CORVALLIS - A group of studies by an aquatic entomologist at Oregon State University suggest that at least some of the problems facing streams in the American West may relate to their loss of extreme water flows, ranging from severe droughts to flash floods.
The same dams that have tamed the violent or extreme nature of these streams may also be disrupting aquatic ecosystems that depend on such events to favor native species, keep out invasive plants or animals, and maintain a natural ecological balance that evolved over millennia, researchers say.
Studies ranging from the unusual evolution of a giant waterbug in high mountain streams of Arizona to the mysterious disappearance of cottonwoods on river banks across much of the West all point to the same conclusion - that streams and rivers in the West have evolved with regular floods, droughts and everything in between, and any disruption of those patterns may pose a risk to native ecosystems.
"Right now in the American West there are more than 15,000 dams," said David Lytle, an OSU entomologist. "They remove the extreme flow events that used to exist, preventing both the major floods and the extremely low flows during summer months. But the increasing level of knowledge we're gaining about these extreme disturbances suggest they are critical to many native ecosystems."
The concept is not new, Lytle said. But its implications are significant.
Just as forest scientists have discovered in recent decades the critical role of fire in maintaining healthy forest ecosystems in many areas, so too are stream ecologists now learning more about the nature and extent to which streams have been disrupted by efforts to tame their extreme events. Many other natural disturbances - windstorms, insect outbreaks, terrestrial droughts - may also have similar effects.
But recent research done by Lytle and his colleagues in this area, published in several professional journals including Ecology and American Naturalist, is revealing what he calls the "footprint of evolution" in some stream systems, in which certain species are fully adapted to extreme events and may even depend upon them for survival.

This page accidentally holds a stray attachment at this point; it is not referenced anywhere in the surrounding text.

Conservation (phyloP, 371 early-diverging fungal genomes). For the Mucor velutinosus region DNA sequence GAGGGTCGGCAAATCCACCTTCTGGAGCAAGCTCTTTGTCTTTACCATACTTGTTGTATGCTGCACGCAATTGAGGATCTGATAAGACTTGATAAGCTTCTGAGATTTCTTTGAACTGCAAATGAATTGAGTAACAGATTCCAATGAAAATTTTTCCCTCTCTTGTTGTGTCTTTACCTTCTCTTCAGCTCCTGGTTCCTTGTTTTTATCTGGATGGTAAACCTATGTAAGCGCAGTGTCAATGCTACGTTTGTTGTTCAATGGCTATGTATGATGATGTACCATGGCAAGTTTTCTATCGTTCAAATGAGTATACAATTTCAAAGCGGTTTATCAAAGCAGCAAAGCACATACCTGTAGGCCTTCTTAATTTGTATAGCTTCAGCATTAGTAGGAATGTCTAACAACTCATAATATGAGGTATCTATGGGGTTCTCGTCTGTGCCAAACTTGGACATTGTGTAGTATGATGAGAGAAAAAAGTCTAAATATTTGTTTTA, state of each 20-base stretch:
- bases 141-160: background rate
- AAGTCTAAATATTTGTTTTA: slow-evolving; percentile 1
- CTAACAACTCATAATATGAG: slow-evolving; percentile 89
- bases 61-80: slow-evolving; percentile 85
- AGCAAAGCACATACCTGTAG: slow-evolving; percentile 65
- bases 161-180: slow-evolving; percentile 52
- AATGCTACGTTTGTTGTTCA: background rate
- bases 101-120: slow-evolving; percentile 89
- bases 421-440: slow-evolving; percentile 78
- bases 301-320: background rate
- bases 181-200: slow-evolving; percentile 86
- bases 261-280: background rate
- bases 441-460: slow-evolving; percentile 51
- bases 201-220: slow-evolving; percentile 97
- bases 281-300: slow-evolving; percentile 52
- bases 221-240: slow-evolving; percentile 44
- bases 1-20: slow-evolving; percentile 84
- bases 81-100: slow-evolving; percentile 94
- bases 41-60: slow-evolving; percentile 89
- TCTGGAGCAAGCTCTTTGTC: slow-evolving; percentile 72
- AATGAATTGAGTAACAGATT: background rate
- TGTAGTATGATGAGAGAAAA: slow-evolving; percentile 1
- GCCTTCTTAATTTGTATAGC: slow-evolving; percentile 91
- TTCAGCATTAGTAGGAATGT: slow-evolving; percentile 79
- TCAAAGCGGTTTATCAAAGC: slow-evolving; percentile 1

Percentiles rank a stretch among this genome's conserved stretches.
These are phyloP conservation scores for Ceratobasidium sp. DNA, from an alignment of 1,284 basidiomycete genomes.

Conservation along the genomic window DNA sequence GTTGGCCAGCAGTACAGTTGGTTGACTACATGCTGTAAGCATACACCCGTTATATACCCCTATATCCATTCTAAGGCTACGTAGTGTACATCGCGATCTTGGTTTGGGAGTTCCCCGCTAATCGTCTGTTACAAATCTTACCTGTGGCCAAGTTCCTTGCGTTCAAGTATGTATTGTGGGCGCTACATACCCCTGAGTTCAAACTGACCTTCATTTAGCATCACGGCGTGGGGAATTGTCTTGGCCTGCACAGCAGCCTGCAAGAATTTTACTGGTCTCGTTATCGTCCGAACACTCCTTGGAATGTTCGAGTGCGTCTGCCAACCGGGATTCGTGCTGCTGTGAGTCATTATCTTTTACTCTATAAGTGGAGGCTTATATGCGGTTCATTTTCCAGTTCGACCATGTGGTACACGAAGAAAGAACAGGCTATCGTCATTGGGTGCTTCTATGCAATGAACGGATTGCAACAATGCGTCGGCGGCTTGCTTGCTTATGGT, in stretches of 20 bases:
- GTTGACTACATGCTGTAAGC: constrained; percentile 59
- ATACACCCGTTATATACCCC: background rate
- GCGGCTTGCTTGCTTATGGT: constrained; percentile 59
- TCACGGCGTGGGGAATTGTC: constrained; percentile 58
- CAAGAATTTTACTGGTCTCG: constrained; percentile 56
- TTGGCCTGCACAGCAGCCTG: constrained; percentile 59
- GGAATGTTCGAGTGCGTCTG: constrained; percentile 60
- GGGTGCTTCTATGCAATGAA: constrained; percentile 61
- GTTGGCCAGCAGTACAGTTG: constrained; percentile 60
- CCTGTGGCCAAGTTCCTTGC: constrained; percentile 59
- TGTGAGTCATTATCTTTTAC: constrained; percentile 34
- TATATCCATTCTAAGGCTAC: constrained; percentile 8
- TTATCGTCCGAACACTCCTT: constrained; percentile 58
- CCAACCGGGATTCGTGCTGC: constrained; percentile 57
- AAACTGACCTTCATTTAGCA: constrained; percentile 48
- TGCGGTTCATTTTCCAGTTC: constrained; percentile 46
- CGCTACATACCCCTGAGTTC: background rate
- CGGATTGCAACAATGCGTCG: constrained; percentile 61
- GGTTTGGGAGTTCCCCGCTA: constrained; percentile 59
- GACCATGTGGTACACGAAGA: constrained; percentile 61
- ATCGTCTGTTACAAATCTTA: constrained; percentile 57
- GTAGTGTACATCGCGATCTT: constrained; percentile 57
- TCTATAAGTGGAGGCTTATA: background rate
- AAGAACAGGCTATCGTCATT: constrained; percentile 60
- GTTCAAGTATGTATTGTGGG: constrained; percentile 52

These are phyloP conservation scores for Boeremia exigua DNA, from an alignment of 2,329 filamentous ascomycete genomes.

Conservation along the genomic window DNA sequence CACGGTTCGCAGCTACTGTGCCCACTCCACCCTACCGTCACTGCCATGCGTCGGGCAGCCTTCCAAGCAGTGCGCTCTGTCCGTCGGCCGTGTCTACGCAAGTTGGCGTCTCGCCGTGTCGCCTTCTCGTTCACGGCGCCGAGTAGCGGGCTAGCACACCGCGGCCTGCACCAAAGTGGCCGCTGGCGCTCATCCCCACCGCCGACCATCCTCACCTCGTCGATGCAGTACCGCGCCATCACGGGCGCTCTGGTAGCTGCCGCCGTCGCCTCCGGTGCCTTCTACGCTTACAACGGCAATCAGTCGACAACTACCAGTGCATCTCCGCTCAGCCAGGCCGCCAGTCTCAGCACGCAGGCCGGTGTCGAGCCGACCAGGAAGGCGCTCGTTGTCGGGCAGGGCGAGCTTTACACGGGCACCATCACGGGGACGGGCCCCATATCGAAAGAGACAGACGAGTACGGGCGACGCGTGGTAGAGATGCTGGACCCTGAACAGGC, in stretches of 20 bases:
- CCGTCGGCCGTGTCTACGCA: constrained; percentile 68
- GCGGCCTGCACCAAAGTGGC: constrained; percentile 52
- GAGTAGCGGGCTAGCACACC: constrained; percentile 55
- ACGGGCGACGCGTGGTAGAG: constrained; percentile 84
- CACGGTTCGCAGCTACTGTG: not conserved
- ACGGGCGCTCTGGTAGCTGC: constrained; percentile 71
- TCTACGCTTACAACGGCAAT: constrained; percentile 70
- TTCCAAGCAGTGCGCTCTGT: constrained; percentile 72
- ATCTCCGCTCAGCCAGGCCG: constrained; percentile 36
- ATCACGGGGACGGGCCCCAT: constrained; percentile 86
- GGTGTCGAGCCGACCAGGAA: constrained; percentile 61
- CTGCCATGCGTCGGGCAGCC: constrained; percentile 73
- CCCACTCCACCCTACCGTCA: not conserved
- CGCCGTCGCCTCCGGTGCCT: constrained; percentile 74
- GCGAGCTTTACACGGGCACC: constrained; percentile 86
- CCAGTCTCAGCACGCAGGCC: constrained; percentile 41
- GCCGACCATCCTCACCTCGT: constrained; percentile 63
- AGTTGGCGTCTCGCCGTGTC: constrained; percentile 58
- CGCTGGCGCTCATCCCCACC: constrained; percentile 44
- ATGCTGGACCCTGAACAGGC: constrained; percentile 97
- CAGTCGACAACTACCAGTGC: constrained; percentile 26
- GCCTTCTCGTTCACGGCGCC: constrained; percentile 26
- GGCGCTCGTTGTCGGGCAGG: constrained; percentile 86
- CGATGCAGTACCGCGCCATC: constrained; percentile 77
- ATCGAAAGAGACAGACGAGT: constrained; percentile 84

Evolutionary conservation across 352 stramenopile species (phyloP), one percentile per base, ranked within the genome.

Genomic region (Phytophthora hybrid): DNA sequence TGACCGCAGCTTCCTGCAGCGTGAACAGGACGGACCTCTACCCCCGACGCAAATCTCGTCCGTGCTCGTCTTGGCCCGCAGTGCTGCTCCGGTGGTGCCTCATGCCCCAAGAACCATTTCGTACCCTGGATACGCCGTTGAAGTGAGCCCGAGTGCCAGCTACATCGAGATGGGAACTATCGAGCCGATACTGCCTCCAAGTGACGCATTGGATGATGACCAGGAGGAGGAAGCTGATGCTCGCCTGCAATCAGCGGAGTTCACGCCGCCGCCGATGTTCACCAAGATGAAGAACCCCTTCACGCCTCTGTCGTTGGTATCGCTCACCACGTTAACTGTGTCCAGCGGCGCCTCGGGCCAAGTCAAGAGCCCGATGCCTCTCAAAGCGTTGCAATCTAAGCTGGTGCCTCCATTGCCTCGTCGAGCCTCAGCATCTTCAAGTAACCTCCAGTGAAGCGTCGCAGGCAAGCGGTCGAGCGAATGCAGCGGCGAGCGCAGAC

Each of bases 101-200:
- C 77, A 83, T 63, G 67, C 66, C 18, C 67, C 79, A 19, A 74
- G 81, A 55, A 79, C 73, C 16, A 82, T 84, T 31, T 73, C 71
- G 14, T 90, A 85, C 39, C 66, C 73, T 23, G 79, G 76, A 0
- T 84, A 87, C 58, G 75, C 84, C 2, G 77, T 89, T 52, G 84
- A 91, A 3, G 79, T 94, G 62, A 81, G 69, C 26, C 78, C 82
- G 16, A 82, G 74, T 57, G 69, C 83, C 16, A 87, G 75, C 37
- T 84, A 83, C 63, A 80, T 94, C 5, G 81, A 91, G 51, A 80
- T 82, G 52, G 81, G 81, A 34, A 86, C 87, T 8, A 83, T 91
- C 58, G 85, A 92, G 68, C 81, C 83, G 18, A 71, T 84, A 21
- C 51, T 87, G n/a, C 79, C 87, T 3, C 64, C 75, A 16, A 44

In one mountain stream system in Arizona that is periodically blasted by flash floods, caddisfly larvae are almost completely scoured out of the stream by the floods. About 96 percent disappear. But through generations of evolution, a significant amount of the insects metamorphose into their flying adult phase during a period that's timed exactly with the most common flood season, keeping them out of the stream while the waters sweep by.
Research has been done on cottonwood trees that once grew thickly along the banks of many western streams and rivers, providing shade, nutrients and woody debris that further aided the health of the ecosystem. These trees can experience some mortality due to floods. But it has also been learned that cottonwoods need bare, mostly scoured banks, the types of conditions common after a flood, to germinate their seeds and reproduce. And cottonwoods are now in serious decline in many areas.
In the Colorado River, loss of flooding following construction of the Glen Canyon Dam has caused a wholesale shift in fish and fauna, allowing invasive species to displace native ones. The problem is bad enough that "simulated floods" have been attempted with rapid water releases - so far with mixed ecological results.
"We've seen the ecology of many western streams change dramatically," Lytle said. "Some fish species have declined or disappeared, possibly relating to the change in flow regime or other factors. And the removal of these floods and droughts, which native species could handle but many others cannot, opens the door to a whole range of new, invading competitors."
Lytle's research documented another interesting example of adaptation to extreme conditions which appears to go back 150 million years. There are species of giant waterbugs that thrive in some desert streams. During a major rainstorm of the type that can cause flash floods, Lytle and his colleagues once observed these water bugs do a mass exodus from the stream, literally marching up the canyon wall for protection just before a flood burst through the area. They came back within a day.
Later, in a controlled experiment that simulated heavy rain, the scientists were able to trigger the same behavior. The insects thought a flood was coming and headed for cover.
"If you look carefully for adaptation to extreme events, you tend to find it," Lytle said. "This includes adaptation by plants, insects, fish, trees, all the components of a stream ecosystem."
The research suggests that loss of extreme events is a major factor in the problems being experienced across much of the West in stream ecology, Lytle said. At this point, aquatic organisms, including fish, are among the most imperiled fauna in North America, he said, with problems often far surpassing those of their terrestrial neighbors.